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5 December 2013 11:26 am ,
Vol. 342 ,
An animal rights group known as the Nonhuman Rights Project filed lawsuits in three New York courts this week in an...
Researchers have been hot on the trail of the elusive Denisovans, a type of ancient human known only by their DNA and...
Thousands of scientists in the Russian Academy of Sciences (RAS) are about to lose their jobs as a result of the...
Dyslexia, a learning disability that hinders reading, hasn't been associated with deficits in vision, hearing, or...
Exotic, elusive, and dangerous, snakes have fascinated humankind for millennia. They can be hard to find, yet their...
Researchers have sequenced and analyzed the first two snake genomes, which represent two evolutionary extremes. The...
Snake venoms are remarkably complex mixtures that can stun or kill prey within minutes. But more and more researchers...
At age 30, Dutch biologist Freek Vonk has built up a respectable career as a snake scientist. But in his home country,...
- 5 December 2013 11:26 am , Vol. 342 , #6163
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ScienceShot: Forget Plumage, Birds Sniff Out Good Mates
16 August 2013 4:15 pm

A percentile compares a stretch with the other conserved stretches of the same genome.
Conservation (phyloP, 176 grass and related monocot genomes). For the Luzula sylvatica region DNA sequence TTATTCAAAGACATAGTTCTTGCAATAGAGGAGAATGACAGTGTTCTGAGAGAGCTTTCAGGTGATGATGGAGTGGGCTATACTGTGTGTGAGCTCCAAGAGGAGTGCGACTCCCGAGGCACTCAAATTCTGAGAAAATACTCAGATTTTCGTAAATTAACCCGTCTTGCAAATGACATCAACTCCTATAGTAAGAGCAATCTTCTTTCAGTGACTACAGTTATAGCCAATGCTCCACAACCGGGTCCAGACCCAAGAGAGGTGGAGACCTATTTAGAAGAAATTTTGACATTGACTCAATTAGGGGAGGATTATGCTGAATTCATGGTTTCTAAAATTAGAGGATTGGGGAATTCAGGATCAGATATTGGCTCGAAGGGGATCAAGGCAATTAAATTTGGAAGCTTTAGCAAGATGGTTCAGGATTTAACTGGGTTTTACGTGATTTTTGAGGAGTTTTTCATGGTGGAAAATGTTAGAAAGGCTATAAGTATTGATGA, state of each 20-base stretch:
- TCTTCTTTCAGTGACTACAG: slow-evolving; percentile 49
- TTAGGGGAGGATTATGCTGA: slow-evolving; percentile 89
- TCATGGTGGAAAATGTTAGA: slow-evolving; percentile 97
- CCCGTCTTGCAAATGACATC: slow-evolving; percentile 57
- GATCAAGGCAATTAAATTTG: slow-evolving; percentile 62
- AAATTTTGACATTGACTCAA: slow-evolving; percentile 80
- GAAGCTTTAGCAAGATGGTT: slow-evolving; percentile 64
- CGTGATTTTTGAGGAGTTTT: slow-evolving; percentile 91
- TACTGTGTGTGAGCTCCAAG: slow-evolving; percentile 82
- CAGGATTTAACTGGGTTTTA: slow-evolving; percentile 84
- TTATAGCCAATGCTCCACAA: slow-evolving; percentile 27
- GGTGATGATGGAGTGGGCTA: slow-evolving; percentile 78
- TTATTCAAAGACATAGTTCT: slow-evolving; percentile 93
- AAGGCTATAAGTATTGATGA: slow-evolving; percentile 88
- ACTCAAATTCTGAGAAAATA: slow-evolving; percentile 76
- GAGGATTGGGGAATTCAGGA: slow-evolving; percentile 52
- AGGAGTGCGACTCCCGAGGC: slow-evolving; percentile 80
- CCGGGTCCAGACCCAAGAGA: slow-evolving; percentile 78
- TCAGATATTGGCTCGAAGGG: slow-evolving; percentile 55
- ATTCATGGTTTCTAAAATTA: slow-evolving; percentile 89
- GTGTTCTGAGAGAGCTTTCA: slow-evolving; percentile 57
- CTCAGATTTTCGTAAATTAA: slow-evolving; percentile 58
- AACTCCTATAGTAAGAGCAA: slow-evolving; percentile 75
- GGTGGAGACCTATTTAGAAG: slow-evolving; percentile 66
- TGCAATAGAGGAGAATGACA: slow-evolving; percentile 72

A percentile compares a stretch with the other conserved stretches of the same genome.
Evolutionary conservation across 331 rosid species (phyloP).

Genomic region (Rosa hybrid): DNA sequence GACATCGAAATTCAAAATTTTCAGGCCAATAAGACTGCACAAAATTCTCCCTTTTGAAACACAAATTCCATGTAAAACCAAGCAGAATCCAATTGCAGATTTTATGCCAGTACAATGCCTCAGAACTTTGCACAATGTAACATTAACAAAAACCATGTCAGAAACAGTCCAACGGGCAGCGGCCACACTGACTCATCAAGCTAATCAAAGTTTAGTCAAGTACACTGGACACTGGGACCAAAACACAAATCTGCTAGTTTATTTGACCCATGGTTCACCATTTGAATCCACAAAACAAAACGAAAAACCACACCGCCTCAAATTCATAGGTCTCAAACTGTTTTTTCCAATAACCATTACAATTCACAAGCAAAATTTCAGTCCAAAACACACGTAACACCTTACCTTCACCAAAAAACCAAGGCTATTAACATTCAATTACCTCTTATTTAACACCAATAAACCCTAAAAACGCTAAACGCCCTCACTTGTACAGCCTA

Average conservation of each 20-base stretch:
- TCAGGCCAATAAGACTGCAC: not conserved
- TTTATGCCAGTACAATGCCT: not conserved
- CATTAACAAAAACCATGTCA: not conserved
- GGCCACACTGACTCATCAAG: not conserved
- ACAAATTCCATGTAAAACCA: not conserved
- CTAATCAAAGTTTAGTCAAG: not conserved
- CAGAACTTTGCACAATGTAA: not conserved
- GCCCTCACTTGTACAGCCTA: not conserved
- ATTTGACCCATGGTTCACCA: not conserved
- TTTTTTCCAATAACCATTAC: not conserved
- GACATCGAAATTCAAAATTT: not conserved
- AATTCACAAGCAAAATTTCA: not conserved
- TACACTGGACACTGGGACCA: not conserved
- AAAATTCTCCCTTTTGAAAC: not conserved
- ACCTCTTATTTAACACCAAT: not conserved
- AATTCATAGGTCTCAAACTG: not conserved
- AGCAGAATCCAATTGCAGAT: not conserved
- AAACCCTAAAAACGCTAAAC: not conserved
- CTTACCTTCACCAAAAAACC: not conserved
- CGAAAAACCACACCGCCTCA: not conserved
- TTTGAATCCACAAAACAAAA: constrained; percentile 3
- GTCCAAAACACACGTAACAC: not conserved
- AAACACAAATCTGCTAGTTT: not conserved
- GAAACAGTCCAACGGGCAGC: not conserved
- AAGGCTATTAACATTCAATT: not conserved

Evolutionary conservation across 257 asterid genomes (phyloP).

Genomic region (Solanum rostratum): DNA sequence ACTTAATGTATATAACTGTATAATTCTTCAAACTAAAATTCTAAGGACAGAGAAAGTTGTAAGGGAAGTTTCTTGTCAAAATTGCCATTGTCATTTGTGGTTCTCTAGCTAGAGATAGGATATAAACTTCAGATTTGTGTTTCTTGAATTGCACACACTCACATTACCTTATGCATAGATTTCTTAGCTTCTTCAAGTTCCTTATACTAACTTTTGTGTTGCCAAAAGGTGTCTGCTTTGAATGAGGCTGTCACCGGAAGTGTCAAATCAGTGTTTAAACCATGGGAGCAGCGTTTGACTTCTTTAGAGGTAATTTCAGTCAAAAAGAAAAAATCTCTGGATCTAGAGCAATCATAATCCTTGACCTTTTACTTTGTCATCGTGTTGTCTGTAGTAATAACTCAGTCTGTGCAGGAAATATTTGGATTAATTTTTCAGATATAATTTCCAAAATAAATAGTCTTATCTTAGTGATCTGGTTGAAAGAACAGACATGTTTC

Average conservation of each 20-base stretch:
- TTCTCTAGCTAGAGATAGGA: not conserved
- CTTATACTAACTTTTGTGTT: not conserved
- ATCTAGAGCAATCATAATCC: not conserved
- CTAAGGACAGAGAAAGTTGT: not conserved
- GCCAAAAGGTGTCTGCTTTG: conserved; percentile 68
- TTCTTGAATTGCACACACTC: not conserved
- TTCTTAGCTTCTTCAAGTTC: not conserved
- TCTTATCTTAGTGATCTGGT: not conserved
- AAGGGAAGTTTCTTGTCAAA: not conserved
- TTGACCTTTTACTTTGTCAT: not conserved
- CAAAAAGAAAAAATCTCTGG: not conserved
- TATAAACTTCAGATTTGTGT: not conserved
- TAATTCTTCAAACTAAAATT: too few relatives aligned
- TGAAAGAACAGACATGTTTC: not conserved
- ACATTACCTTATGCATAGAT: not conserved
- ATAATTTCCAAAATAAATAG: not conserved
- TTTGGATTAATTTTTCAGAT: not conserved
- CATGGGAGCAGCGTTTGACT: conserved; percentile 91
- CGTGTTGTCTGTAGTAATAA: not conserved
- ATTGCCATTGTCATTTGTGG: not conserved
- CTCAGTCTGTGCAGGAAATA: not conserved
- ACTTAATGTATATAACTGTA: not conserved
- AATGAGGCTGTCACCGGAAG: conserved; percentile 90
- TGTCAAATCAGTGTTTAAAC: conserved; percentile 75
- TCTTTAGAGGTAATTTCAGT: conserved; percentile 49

Birds are known for their eyesight, not their sense of smell. But the odors they emit may play a key role in helping them land mates, according to a new study. Most bird odors originate from the oils in the preen gland. Birds use their beak to rub preen oil over their feathers while grooming. To study the effects of different odors on mate choice, researchers collected preen-oil samples from 34 dark-eyed juncos, a common North American sparrow. They then put together a profile of odor compounds more typically found in males and those more typically found in females. Researchers assigned a score to birds based on the proportion of compounds in the preen oil. The higher the score, the greater abundance of malelike odor compounds. The high-scoring males produced the greater number of offspring (between six to seven fledglings) compared to the low-scoring males who had no surviving offspring. The study, to be published in the October issue of Animal Behaviour, also found that bird odor was a more reliable predictor of reproductive success than a male’s size or his plumage. Researchers also looked at social reproductive success, or the male's ability to raise offspring of their own as well as those sired by other males. Good “father” birds tended to have a more malelike odor.